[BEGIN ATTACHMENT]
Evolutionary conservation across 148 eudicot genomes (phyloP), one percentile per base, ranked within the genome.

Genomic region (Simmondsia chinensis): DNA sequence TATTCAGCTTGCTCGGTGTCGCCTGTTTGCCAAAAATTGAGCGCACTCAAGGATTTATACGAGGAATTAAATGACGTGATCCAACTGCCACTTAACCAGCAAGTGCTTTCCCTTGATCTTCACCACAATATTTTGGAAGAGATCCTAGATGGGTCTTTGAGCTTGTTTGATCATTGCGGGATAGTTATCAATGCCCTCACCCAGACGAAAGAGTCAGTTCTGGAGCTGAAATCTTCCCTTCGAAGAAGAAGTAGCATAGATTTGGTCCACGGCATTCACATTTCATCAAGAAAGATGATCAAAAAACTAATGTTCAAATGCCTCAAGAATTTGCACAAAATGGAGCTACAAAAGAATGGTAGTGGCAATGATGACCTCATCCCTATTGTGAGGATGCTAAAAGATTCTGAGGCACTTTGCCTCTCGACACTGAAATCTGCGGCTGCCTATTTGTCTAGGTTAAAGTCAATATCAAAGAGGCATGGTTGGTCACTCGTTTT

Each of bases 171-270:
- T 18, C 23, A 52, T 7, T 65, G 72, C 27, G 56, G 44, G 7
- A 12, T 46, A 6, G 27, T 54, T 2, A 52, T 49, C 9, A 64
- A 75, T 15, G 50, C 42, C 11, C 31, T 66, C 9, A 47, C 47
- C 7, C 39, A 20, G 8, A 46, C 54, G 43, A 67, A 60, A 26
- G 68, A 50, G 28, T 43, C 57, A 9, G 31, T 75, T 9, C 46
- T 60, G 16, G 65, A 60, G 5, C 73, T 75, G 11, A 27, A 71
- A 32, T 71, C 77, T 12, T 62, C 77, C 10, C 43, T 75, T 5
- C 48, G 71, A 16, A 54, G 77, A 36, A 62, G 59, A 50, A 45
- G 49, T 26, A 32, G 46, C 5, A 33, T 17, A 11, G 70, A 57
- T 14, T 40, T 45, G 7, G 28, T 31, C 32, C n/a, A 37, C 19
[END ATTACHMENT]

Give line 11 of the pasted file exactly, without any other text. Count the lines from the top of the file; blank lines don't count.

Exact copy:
- C 48, G 71, A 16, A 54, G 77, A 36, A 62, G 59, A 50, A 45